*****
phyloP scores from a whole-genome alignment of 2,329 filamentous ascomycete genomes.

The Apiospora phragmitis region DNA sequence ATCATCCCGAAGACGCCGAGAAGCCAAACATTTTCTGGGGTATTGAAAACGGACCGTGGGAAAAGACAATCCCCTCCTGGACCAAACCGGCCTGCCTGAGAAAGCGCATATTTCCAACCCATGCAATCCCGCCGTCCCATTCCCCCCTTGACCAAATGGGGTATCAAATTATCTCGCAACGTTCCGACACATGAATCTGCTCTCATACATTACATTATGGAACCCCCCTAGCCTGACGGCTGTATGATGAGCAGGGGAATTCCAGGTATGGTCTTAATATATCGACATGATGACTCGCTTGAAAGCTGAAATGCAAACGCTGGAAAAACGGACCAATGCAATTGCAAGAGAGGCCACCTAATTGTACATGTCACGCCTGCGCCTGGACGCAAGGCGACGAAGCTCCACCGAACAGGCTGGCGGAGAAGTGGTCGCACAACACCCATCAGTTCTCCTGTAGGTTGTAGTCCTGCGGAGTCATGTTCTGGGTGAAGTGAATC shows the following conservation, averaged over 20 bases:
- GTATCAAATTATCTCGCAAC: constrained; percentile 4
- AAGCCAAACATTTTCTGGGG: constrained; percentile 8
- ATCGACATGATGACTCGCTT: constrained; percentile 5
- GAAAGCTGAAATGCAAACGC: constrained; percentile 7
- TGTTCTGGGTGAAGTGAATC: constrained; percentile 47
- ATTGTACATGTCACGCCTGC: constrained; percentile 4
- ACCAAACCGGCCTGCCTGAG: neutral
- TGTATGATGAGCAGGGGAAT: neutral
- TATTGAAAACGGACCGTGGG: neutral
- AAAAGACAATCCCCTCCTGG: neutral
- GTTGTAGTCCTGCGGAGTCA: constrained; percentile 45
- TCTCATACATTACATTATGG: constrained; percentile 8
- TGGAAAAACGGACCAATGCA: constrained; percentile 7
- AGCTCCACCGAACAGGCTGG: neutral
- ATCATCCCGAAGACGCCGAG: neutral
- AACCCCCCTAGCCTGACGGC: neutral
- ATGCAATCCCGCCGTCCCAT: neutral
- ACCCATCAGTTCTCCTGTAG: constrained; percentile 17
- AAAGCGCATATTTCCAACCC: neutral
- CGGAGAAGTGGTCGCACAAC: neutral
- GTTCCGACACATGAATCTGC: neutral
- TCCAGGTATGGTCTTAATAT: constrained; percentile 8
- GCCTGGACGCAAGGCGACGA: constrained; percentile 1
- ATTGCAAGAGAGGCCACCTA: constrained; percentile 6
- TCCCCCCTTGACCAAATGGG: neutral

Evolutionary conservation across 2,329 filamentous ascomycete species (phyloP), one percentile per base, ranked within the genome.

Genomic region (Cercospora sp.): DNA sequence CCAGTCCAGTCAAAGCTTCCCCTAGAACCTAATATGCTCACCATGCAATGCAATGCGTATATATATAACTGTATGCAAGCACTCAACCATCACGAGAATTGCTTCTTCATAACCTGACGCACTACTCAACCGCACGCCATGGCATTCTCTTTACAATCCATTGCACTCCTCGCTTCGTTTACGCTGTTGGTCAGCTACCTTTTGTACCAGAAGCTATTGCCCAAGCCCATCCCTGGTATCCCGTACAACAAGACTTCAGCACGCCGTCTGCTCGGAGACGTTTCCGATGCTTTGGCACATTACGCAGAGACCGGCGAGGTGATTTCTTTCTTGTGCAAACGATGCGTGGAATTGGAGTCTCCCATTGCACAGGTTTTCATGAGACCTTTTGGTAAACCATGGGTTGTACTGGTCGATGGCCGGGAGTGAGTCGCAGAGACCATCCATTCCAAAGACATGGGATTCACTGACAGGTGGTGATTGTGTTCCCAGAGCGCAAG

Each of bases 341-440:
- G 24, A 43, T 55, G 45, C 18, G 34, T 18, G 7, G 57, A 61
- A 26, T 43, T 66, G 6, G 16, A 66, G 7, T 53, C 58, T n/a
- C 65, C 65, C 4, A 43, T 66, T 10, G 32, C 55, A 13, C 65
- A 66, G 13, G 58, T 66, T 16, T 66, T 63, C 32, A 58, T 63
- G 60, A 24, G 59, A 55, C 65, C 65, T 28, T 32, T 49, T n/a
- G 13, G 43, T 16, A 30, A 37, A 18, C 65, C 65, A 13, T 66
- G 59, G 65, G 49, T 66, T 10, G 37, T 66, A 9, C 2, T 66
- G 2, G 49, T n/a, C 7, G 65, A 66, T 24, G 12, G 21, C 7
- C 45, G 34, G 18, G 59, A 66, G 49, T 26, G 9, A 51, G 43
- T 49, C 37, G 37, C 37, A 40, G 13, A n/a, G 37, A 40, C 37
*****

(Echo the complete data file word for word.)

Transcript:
phyloP scores from a whole-genome alignment of 2,329 filamentous ascomycete genomes.

The Apiospora phragmitis region DNA sequence ATCATCCCGAAGACGCCGAGAAGCCAAACATTTTCTGGGGTATTGAAAACGGACCGTGGGAAAAGACAATCCCCTCCTGGACCAAACCGGCCTGCCTGAGAAAGCGCATATTTCCAACCCATGCAATCCCGCCGTCCCATTCCCCCCTTGACCAAATGGGGTATCAAATTATCTCGCAACGTTCCGACACATGAATCTGCTCTCATACATTACATTATGGAACCCCCCTAGCCTGACGGCTGTATGATGAGCAGGGGAATTCCAGGTATGGTCTTAATATATCGACATGATGACTCGCTTGAAAGCTGAAATGCAAACGCTGGAAAAACGGACCAATGCAATTGCAAGAGAGGCCACCTAATTGTACATGTCACGCCTGCGCCTGGACGCAAGGCGACGAAGCTCCACCGAACAGGCTGGCGGAGAAGTGGTCGCACAACACCCATCAGTTCTCCTGTAGGTTGTAGTCCTGCGGAGTCATGTTCTGGGTGAAGTGAATC shows the following conservation, averaged over 20 bases:
- GTATCAAATTATCTCGCAAC: constrained; percentile 4
- AAGCCAAACATTTTCTGGGG: constrained; percentile 8
- ATCGACATGATGACTCGCTT: constrained; percentile 5
- GAAAGCTGAAATGCAAACGC: constrained; percentile 7
- TGTTCTGGGTGAAGTGAATC: constrained; percentile 47
- ATTGTACATGTCACGCCTGC: constrained; percentile 4
- ACCAAACCGGCCTGCCTGAG: neutral
- TGTATGATGAGCAGGGGAAT: neutral
- TATTGAAAACGGACCGTGGG: neutral
- AAAAGACAATCCCCTCCTGG: neutral
- GTTGTAGTCCTGCGGAGTCA: constrained; percentile 45
- TCTCATACATTACATTATGG: constrained; percentile 8
- TGGAAAAACGGACCAATGCA: constrained; percentile 7
- AGCTCCACCGAACAGGCTGG: neutral
- ATCATCCCGAAGACGCCGAG: neutral
- AACCCCCCTAGCCTGACGGC: neutral
- ATGCAATCCCGCCGTCCCAT: neutral
- ACCCATCAGTTCTCCTGTAG: constrained; percentile 17
- AAAGCGCATATTTCCAACCC: neutral
- CGGAGAAGTGGTCGCACAAC: neutral
- GTTCCGACACATGAATCTGC: neutral
- TCCAGGTATGGTCTTAATAT: constrained; percentile 8
- GCCTGGACGCAAGGCGACGA: constrained; percentile 1
- ATTGCAAGAGAGGCCACCTA: constrained; percentile 6
- TCCCCCCTTGACCAAATGGG: neutral

Evolutionary conservation across 2,329 filamentous ascomycete species (phyloP), one percentile per base, ranked within the genome.

Genomic region (Cercospora sp.): DNA sequence CCAGTCCAGTCAAAGCTTCCCCTAGAACCTAATATGCTCACCATGCAATGCAATGCGTATATATATAACTGTATGCAAGCACTCAACCATCACGAGAATTGCTTCTTCATAACCTGACGCACTACTCAACCGCACGCCATGGCATTCTCTTTACAATCCATTGCACTCCTCGCTTCGTTTACGCTGTTGGTCAGCTACCTTTTGTACCAGAAGCTATTGCCCAAGCCCATCCCTGGTATCCCGTACAACAAGACTTCAGCACGCCGTCTGCTCGGAGACGTTTCCGATGCTTTGGCACATTACGCAGAGACCGGCGAGGTGATTTCTTTCTTGTGCAAACGATGCGTGGAATTGGAGTCTCCCATTGCACAGGTTTTCATGAGACCTTTTGGTAAACCATGGGTTGTACTGGTCGATGGCCGGGAGTGAGTCGCAGAGACCATCCATTCCAAAGACATGGGATTCACTGACAGGTGGTGATTGTGTTCCCAGAGCGCAAG

Each of bases 341-440:
- G 24, A 43, T 55, G 45, C 18, G 34, T 18, G 7, G 57, A 61
- A 26, T 43, T 66, G 6, G 16, A 66, G 7, T 53, C 58, T n/a
- C 65, C 65, C 4, A 43, T 66, T 10, G 32, C 55, A 13, C 65
- A 66, G 13, G 58, T 66, T 16, T 66, T 63, C 32, A 58, T 63
- G 60, A 24, G 59, A 55, C 65, C 65, T 28, T 32, T 49, T n/a
- G 13, G 43, T 16, A 30, A 37, A 18, C 65, C 65, A 13, T 66
- G 59, G 65, G 49, T 66, T 10, G 37, T 66, A 9, C 2, T 66
- G 2, G 49, T n/a, C 7, G 65, A 66, T 24, G 12, G 21, C 7
- C 45, G 34, G 18, G 59, A 66, G 49, T 26, G 9, A 51, G 43
- T 49, C 37, G 37, C 37, A 40, G 13, A n/a, G 37, A 40, C 37